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Consumers Lower Debt Levels Despite Government Stimulus


graph and cash

The government wants Americans to spend, spend, spend – but the average consumer is over it. Instead of doing what the government wants, millions of consumers are doing what’s best for their own lives: they’re taking a hard look at their finances and trying to dump their debt load.

For some, it’s a matter of cutting back until they can catch up on payments. For others, it’s been a matter of mailing back the keys and declaring bankruptcy. Either way, for the first time in years, American debt levels are falling. It’s making individual households happy, but the government is none too thrilled about it.

Stepping Out of the Spending Cycle

In the years leading up to the “Great Recession,” Americans were encouraged to load up on debt. Almost anyone with a pulse could get a loan for a home, and credit cards were being handed out left and right on college campuses. If you wanted to buy something but didn’t have the money, all you had to do was ask for financing. Approval was pretty much guaranteed.

The result was a booming consumer economy across the country, but it was an economy operating on borrowed time. At the edges, things were unraveling, but sheer momentum kept things going for quite a while – or as long as you can really operate in a no money down, no interest payments for twelve months, and no credit check environment.

When the payments started coming due, things crashed fast. Thousands of workers were added to the unemployment rolls each week, and the government stepped in to make up the difference with stimulus program after stimulus program. Cash for Clunkers, ninety-nine weeks of unemployment, Quantitative Easing … eventually, real people started to see through the hype and opted out of the spending cycle.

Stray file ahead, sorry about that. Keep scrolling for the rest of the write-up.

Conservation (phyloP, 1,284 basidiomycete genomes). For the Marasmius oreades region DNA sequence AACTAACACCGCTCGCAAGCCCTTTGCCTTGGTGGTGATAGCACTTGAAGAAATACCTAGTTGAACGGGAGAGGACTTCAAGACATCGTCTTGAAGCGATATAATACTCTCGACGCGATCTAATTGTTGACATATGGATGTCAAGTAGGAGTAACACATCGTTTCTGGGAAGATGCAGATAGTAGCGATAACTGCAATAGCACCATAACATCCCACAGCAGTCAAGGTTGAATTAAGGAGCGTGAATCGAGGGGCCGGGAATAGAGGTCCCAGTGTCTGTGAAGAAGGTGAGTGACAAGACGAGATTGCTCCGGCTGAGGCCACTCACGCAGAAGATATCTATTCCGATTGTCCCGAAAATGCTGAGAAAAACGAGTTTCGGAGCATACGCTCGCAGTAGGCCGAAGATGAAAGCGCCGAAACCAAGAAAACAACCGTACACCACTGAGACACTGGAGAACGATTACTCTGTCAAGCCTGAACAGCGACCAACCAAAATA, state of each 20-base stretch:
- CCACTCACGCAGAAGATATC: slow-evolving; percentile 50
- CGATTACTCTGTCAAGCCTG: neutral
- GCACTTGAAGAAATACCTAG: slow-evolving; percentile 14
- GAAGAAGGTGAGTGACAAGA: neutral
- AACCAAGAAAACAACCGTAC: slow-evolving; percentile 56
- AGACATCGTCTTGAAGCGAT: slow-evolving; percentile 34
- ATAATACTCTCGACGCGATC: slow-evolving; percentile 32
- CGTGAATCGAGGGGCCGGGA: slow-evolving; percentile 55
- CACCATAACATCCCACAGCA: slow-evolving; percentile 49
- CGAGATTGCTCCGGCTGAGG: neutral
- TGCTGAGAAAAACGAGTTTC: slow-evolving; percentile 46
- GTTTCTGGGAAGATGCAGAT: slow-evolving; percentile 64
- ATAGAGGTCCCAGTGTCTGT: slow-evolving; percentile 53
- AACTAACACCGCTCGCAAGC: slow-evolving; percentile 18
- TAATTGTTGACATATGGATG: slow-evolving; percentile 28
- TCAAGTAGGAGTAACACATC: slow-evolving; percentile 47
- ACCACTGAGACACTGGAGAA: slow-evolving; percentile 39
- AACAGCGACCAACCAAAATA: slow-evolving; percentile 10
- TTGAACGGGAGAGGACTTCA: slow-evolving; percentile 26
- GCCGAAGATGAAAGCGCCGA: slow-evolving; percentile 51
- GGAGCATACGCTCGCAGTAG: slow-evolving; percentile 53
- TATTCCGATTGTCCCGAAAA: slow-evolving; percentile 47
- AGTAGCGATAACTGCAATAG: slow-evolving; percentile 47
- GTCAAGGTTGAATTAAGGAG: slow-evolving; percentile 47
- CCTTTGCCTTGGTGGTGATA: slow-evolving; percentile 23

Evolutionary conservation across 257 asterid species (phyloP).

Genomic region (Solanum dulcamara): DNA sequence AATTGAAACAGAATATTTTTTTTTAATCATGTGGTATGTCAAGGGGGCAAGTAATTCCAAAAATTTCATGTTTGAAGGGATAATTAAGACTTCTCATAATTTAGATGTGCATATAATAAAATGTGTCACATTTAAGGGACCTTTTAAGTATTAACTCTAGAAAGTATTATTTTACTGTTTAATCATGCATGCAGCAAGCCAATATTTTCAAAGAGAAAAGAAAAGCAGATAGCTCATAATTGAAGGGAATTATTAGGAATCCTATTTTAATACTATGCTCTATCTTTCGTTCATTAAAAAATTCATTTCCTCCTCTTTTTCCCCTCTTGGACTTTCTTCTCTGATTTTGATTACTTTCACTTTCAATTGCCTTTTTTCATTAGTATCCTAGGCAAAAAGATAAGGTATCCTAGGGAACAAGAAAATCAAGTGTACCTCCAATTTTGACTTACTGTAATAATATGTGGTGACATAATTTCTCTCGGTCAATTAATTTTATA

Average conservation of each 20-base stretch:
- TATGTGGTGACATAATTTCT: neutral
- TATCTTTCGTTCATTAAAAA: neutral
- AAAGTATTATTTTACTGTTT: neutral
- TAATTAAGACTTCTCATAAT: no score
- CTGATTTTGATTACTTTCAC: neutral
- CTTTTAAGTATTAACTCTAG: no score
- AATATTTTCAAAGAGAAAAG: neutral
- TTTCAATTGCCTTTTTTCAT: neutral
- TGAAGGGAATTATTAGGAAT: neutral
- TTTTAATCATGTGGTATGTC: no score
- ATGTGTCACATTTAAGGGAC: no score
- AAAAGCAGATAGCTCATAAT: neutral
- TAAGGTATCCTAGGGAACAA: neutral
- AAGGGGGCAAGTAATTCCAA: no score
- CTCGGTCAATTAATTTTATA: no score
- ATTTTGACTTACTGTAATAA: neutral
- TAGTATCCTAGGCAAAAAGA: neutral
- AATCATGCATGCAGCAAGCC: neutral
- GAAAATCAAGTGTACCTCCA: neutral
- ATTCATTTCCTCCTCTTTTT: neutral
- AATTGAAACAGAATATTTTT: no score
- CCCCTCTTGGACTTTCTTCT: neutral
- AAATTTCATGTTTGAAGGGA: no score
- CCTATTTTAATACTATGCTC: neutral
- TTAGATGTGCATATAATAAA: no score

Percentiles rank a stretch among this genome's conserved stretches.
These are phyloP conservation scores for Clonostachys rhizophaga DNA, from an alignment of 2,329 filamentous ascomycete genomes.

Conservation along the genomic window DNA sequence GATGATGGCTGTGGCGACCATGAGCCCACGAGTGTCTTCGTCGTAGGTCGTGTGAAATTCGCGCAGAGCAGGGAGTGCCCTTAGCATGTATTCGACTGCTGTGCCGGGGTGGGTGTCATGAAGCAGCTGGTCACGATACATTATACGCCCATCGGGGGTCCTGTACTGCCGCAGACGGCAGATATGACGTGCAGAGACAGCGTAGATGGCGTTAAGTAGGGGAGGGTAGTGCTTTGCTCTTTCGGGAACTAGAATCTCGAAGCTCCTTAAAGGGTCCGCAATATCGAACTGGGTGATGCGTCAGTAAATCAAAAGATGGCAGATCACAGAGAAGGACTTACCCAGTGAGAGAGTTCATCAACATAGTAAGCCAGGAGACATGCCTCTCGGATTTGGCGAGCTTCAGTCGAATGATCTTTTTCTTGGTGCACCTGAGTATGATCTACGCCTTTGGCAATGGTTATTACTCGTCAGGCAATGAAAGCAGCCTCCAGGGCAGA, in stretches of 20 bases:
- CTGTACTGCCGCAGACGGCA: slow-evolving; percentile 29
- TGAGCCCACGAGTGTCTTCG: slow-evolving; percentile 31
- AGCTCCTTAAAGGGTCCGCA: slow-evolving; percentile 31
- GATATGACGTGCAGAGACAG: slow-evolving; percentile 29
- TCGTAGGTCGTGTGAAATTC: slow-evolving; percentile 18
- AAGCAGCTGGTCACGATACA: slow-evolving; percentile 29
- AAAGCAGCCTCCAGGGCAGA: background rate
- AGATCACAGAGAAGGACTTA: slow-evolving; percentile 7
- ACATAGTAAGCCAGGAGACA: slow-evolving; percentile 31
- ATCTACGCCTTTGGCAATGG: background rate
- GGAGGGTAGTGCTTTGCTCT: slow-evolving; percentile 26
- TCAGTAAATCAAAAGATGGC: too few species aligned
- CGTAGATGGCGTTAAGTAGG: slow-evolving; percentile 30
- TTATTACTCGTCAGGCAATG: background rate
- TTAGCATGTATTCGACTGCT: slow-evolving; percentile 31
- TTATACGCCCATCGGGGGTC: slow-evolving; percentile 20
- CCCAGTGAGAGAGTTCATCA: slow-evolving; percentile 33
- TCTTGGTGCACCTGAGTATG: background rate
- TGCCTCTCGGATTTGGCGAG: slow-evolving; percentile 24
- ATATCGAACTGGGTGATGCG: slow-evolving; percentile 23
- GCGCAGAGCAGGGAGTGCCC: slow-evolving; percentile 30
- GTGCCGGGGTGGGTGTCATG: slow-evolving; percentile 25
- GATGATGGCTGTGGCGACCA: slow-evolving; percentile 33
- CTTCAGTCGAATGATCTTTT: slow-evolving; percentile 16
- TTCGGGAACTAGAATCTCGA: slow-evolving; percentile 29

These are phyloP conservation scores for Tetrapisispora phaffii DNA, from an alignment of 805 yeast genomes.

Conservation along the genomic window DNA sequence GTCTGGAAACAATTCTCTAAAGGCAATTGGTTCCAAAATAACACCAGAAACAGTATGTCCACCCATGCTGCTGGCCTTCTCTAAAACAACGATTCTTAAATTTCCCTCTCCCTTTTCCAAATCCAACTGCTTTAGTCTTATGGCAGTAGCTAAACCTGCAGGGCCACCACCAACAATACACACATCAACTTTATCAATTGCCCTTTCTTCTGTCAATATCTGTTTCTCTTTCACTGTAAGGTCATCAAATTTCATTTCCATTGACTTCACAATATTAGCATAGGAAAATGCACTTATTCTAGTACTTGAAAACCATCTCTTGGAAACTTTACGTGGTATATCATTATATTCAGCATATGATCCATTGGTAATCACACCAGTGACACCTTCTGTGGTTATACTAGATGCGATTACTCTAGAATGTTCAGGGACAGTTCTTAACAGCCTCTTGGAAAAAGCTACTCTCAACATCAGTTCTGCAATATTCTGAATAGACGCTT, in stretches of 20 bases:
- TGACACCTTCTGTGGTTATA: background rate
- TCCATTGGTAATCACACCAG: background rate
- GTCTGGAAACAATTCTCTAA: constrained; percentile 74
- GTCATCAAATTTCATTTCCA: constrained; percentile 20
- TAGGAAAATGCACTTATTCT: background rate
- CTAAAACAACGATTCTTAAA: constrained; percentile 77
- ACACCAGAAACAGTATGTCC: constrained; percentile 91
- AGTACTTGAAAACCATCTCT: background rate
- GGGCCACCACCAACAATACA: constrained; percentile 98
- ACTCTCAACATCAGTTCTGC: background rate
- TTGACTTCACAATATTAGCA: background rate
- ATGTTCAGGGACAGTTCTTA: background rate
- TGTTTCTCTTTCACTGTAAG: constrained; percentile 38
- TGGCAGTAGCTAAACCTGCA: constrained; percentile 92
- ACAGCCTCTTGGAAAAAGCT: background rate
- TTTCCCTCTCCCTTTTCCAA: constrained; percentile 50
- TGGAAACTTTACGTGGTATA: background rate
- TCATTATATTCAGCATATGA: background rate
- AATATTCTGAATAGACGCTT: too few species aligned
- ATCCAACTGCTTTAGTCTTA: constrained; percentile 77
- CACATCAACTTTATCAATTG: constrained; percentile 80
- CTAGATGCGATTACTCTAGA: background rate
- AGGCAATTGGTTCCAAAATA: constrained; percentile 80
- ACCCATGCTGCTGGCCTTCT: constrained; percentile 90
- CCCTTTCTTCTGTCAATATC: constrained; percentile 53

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As a result, overall consumer debt levels are down by 7 percent compared to 2008, according to the Federal Reserve Bank of San Francisco. The number went sharply lower in the fourth quarter of 2011 as consumers opted for an affordable Christmas and a firm step off the spending cycle. They started the new year with a new determination to reining in their debt via bankruptcy, foreclosure, or just flat-out shutting their wallets, and the numbers have really started to move.

Good for Individuals, Bad for Government Agencies

This drop in consumer debt levels is good for individuals, but it’s not good for government agencies. Much of the American GDP is driven by spending, which keeps the whole web of the financial industry, political lobbyists, and special interest groups afloat. If Americans don’t spend, sales tax revenues fall, businesses close, and more people are out of work, at least in the short run, and that spells the end of the road for government spenders.

In the long run, responsible financial behavior leads to prosperity, but government bean counters aren’t looking for the long run. Many of them really, really want to get re-elected in the coming years, and a sharp cut back by consumers hurts their chances. They want the economy to look good for the pollsters, and encourage people to spend for “the greater good” instead of dumping their old debt and starting over.

It’s a problem, to say the least. All the government bribery in the world – no matter how cleverly it’s disguised as stimulus – can’t get wary consumers to spend. The American public is tapped out and more interested in the financial health of their individual household than how good or bad a certain employment statistic looks for any political candidates.

Hopefully, American consumers will keep up their more modest ways. Yes, it hurts in the short-term, and it’s more fun to buy everything you see without thinking. However, for the country to ever stand an honest chance of getting back on track, consumer debt levels need to stay on a downward path.

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